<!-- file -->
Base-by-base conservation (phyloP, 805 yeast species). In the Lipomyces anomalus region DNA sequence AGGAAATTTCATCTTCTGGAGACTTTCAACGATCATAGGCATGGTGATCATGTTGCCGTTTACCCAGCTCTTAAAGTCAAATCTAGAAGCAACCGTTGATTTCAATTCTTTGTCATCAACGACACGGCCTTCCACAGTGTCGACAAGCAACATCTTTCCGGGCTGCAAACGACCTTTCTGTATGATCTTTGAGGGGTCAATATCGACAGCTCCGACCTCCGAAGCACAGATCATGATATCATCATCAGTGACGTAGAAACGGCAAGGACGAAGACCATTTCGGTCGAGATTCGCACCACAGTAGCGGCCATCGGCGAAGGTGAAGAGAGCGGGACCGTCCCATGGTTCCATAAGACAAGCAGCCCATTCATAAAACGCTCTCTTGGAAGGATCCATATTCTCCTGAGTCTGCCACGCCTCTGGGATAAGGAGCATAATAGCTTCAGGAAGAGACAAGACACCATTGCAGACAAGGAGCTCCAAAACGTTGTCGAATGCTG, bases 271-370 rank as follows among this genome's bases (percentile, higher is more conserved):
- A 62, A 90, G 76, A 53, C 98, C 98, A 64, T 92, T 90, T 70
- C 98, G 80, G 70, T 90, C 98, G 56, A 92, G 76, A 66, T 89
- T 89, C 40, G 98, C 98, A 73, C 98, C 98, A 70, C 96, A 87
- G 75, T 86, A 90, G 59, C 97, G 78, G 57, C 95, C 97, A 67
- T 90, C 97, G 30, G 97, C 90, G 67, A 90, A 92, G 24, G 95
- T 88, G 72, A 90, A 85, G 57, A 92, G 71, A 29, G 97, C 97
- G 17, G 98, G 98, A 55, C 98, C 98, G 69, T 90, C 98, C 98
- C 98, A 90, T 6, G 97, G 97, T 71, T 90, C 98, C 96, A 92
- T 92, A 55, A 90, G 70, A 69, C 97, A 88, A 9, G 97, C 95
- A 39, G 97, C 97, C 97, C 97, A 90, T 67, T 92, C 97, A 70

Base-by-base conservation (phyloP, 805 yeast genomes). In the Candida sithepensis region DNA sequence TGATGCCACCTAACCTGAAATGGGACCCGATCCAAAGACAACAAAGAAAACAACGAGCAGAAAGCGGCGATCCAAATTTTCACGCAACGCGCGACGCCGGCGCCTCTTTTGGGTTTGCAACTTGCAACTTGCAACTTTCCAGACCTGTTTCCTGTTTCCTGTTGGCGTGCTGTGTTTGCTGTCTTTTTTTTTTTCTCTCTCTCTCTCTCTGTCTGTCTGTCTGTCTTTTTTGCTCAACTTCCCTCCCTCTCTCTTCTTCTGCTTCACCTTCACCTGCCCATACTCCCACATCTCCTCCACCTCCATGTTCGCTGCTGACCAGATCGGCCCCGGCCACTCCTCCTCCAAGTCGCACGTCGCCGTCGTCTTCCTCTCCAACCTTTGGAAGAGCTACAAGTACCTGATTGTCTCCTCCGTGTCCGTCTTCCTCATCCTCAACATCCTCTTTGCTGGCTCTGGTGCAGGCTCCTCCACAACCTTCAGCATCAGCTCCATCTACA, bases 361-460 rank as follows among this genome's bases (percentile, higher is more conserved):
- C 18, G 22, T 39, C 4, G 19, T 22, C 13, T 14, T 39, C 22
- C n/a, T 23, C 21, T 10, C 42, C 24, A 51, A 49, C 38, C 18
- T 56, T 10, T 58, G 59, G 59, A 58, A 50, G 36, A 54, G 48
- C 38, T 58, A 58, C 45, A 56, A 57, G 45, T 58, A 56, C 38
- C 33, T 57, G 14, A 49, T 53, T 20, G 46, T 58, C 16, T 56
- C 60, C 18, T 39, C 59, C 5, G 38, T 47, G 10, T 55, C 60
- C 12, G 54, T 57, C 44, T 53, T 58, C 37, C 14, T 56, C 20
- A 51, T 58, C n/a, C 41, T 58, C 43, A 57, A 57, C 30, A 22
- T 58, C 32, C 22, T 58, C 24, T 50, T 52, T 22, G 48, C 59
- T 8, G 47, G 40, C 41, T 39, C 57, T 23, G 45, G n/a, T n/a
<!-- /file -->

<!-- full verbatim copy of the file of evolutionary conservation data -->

Base-by-base conservation (phyloP, 805 yeast species). In the Lipomyces anomalus region DNA sequence AGGAAATTTCATCTTCTGGAGACTTTCAACGATCATAGGCATGGTGATCATGTTGCCGTTTACCCAGCTCTTAAAGTCAAATCTAGAAGCAACCGTTGATTTCAATTCTTTGTCATCAACGACACGGCCTTCCACAGTGTCGACAAGCAACATCTTTCCGGGCTGCAAACGACCTTTCTGTATGATCTTTGAGGGGTCAATATCGACAGCTCCGACCTCCGAAGCACAGATCATGATATCATCATCAGTGACGTAGAAACGGCAAGGACGAAGACCATTTCGGTCGAGATTCGCACCACAGTAGCGGCCATCGGCGAAGGTGAAGAGAGCGGGACCGTCCCATGGTTCCATAAGACAAGCAGCCCATTCATAAAACGCTCTCTTGGAAGGATCCATATTCTCCTGAGTCTGCCACGCCTCTGGGATAAGGAGCATAATAGCTTCAGGAAGAGACAAGACACCATTGCAGACAAGGAGCTCCAAAACGTTGTCGAATGCTG, bases 271-370 rank as follows among this genome's bases (percentile, higher is more conserved):
- A 62, A 90, G 76, A 53, C 98, C 98, A 64, T 92, T 90, T 70
- C 98, G 80, G 70, T 90, C 98, G 56, A 92, G 76, A 66, T 89
- T 89, C 40, G 98, C 98, A 73, C 98, C 98, A 70, C 96, A 87
- G 75, T 86, A 90, G 59, C 97, G 78, G 57, C 95, C 97, A 67
- T 90, C 97, G 30, G 97, C 90, G 67, A 90, A 92, G 24, G 95
- T 88, G 72, A 90, A 85, G 57, A 92, G 71, A 29, G 97, C 97
- G 17, G 98, G 98, A 55, C 98, C 98, G 69, T 90, C 98, C 98
- C 98, A 90, T 6, G 97, G 97, T 71, T 90, C 98, C 96, A 92
- T 92, A 55, A 90, G 70, A 69, C 97, A 88, A 9, G 97, C 95
- A 39, G 97, C 97, C 97, C 97, A 90, T 67, T 92, C 97, A 70

Base-by-base conservation (phyloP, 805 yeast genomes). In the Candida sithepensis region DNA sequence TGATGCCACCTAACCTGAAATGGGACCCGATCCAAAGACAACAAAGAAAACAACGAGCAGAAAGCGGCGATCCAAATTTTCACGCAACGCGCGACGCCGGCGCCTCTTTTGGGTTTGCAACTTGCAACTTGCAACTTTCCAGACCTGTTTCCTGTTTCCTGTTGGCGTGCTGTGTTTGCTGTCTTTTTTTTTTTCTCTCTCTCTCTCTCTGTCTGTCTGTCTGTCTTTTTTGCTCAACTTCCCTCCCTCTCTCTTCTTCTGCTTCACCTTCACCTGCCCATACTCCCACATCTCCTCCACCTCCATGTTCGCTGCTGACCAGATCGGCCCCGGCCACTCCTCCTCCAAGTCGCACGTCGCCGTCGTCTTCCTCTCCAACCTTTGGAAGAGCTACAAGTACCTGATTGTCTCCTCCGTGTCCGTCTTCCTCATCCTCAACATCCTCTTTGCTGGCTCTGGTGCAGGCTCCTCCACAACCTTCAGCATCAGCTCCATCTACA, bases 361-460 rank as follows among this genome's bases (percentile, higher is more conserved):
- C 18, G 22, T 39, C 4, G 19, T 22, C 13, T 14, T 39, C 22
- C n/a, T 23, C 21, T 10, C 42, C 24, A 51, A 49, C 38, C 18
- T 56, T 10, T 58, G 59, G 59, A 58, A 50, G 36, A 54, G 48
- C 38, T 58, A 58, C 45, A 56, A 57, G 45, T 58, A 56, C 38
- C 33, T 57, G 14, A 49, T 53, T 20, G 46, T 58, C 16, T 56
- C 60, C 18, T 39, C 59, C 5, G 38, T 47, G 10, T 55, C 60
- C 12, G 54, T 57, C 44, T 53, T 58, C 37, C 14, T 56, C 20
- A 51, T 58, C n/a, C 41, T 58, C 43, A 57, A 57, C 30, A 22
- T 58, C 32, C 22, T 58, C 24, T 50, T 52, T 22, G 48, C 59
- T 8, G 47, G 40, C 41, T 39, C 57, T 23, G 45, G n/a, T n/a